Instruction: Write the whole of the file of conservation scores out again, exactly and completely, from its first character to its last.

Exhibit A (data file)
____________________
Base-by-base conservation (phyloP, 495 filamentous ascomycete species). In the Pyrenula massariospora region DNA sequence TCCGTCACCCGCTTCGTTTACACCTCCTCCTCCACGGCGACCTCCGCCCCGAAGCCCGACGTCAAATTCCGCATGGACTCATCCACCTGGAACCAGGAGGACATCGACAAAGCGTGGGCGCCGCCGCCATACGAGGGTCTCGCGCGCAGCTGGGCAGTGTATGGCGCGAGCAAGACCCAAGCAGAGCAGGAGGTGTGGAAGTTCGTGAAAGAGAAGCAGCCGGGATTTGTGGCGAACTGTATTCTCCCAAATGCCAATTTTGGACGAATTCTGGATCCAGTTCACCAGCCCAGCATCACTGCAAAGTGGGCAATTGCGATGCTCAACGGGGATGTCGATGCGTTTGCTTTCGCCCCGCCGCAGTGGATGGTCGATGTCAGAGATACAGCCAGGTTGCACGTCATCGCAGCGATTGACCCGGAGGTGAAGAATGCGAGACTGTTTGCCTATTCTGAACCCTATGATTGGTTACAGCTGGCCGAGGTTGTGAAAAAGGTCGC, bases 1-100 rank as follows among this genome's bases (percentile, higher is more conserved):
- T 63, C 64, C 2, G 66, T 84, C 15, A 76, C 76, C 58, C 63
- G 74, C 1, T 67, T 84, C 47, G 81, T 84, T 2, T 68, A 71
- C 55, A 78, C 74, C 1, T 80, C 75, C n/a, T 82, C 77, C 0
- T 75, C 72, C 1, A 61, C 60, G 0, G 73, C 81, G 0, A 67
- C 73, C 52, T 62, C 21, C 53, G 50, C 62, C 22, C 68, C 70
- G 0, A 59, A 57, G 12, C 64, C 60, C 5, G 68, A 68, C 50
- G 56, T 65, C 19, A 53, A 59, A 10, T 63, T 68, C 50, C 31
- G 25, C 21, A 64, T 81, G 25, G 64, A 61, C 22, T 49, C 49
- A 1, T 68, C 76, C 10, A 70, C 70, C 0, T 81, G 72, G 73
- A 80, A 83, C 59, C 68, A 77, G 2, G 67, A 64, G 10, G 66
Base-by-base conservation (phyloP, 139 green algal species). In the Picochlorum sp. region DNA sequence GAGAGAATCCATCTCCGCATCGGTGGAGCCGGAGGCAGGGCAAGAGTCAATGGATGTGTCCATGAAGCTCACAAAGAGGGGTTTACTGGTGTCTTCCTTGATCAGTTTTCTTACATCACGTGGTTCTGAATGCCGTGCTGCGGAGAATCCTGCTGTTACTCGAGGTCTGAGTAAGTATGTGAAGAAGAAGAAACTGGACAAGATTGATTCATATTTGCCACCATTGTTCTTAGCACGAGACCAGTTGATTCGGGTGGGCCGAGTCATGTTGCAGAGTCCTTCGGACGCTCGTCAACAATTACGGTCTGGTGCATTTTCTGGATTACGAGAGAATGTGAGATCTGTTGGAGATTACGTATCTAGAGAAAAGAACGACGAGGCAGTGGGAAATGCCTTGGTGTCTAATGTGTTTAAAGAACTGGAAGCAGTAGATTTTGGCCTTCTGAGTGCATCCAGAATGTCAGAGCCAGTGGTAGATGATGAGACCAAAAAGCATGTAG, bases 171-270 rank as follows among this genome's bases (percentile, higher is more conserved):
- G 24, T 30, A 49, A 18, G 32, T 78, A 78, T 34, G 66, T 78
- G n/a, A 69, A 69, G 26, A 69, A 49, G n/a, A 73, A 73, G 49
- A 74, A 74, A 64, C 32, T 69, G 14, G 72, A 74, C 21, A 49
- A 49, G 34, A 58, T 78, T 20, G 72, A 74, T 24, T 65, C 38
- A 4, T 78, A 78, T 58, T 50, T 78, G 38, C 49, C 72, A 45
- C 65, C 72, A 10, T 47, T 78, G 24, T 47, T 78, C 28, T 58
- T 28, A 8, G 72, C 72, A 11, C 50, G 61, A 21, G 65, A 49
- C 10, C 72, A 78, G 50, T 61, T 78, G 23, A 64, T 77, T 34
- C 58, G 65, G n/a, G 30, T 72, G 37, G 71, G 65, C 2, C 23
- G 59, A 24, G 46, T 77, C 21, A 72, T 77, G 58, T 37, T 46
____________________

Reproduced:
Base-by-base conservation (phyloP, 495 filamentous ascomycete species). In the Pyrenula massariospora region DNA sequence TCCGTCACCCGCTTCGTTTACACCTCCTCCTCCACGGCGACCTCCGCCCCGAAGCCCGACGTCAAATTCCGCATGGACTCATCCACCTGGAACCAGGAGGACATCGACAAAGCGTGGGCGCCGCCGCCATACGAGGGTCTCGCGCGCAGCTGGGCAGTGTATGGCGCGAGCAAGACCCAAGCAGAGCAGGAGGTGTGGAAGTTCGTGAAAGAGAAGCAGCCGGGATTTGTGGCGAACTGTATTCTCCCAAATGCCAATTTTGGACGAATTCTGGATCCAGTTCACCAGCCCAGCATCACTGCAAAGTGGGCAATTGCGATGCTCAACGGGGATGTCGATGCGTTTGCTTTCGCCCCGCCGCAGTGGATGGTCGATGTCAGAGATACAGCCAGGTTGCACGTCATCGCAGCGATTGACCCGGAGGTGAAGAATGCGAGACTGTTTGCCTATTCTGAACCCTATGATTGGTTACAGCTGGCCGAGGTTGTGAAAAAGGTCGC, bases 1-100 rank as follows among this genome's bases (percentile, higher is more conserved):
- T 63, C 64, C 2, G 66, T 84, C 15, A 76, C 76, C 58, C 63
- G 74, C 1, T 67, T 84, C 47, G 81, T 84, T 2, T 68, A 71
- C 55, A 78, C 74, C 1, T 80, C 75, C n/a, T 82, C 77, C 0
- T 75, C 72, C 1, A 61, C 60, G 0, G 73, C 81, G 0, A 67
- C 73, C 52, T 62, C 21, C 53, G 50, C 62, C 22, C 68, C 70
- G 0, A 59, A 57, G 12, C 64, C 60, C 5, G 68, A 68, C 50
- G 56, T 65, C 19, A 53, A 59, A 10, T 63, T 68, C 50, C 31
- G 25, C 21, A 64, T 81, G 25, G 64, A 61, C 22, T 49, C 49
- A 1, T 68, C 76, C 10, A 70, C 70, C 0, T 81, G 72, G 73
- A 80, A 83, C 59, C 68, A 77, G 2, G 67, A 64, G 10, G 66
Base-by-base conservation (phyloP, 139 green algal species). In the Picochlorum sp. region DNA sequence GAGAGAATCCATCTCCGCATCGGTGGAGCCGGAGGCAGGGCAAGAGTCAATGGATGTGTCCATGAAGCTCACAAAGAGGGGTTTACTGGTGTCTTCCTTGATCAGTTTTCTTACATCACGTGGTTCTGAATGCCGTGCTGCGGAGAATCCTGCTGTTACTCGAGGTCTGAGTAAGTATGTGAAGAAGAAGAAACTGGACAAGATTGATTCATATTTGCCACCATTGTTCTTAGCACGAGACCAGTTGATTCGGGTGGGCCGAGTCATGTTGCAGAGTCCTTCGGACGCTCGTCAACAATTACGGTCTGGTGCATTTTCTGGATTACGAGAGAATGTGAGATCTGTTGGAGATTACGTATCTAGAGAAAAGAACGACGAGGCAGTGGGAAATGCCTTGGTGTCTAATGTGTTTAAAGAACTGGAAGCAGTAGATTTTGGCCTTCTGAGTGCATCCAGAATGTCAGAGCCAGTGGTAGATGATGAGACCAAAAAGCATGTAG, bases 171-270 rank as follows among this genome's bases (percentile, higher is more conserved):
- G 24, T 30, A 49, A 18, G 32, T 78, A 78, T 34, G 66, T 78
- G n/a, A 69, A 69, G 26, A 69, A 49, G n/a, A 73, A 73, G 49
- A 74, A 74, A 64, C 32, T 69, G 14, G 72, A 74, C 21, A 49
- A 49, G 34, A 58, T 78, T 20, G 72, A 74, T 24, T 65, C 38
- A 4, T 78, A 78, T 58, T 50, T 78, G 38, C 49, C 72, A 45
- C 65, C 72, A 10, T 47, T 78, G 24, T 47, T 78, C 28, T 58
- T 28, A 8, G 72, C 72, A 11, C 50, G 61, A 21, G 65, A 49
- C 10, C 72, A 78, G 50, T 61, T 78, G 23, A 64, T 77, T 34
- C 58, G 65, G n/a, G 30, T 72, G 37, G 71, G 65, C 2, C 23
- G 59, A 24, G 46, T 77, C 21, A 72, T 77, G 58, T 37, T 46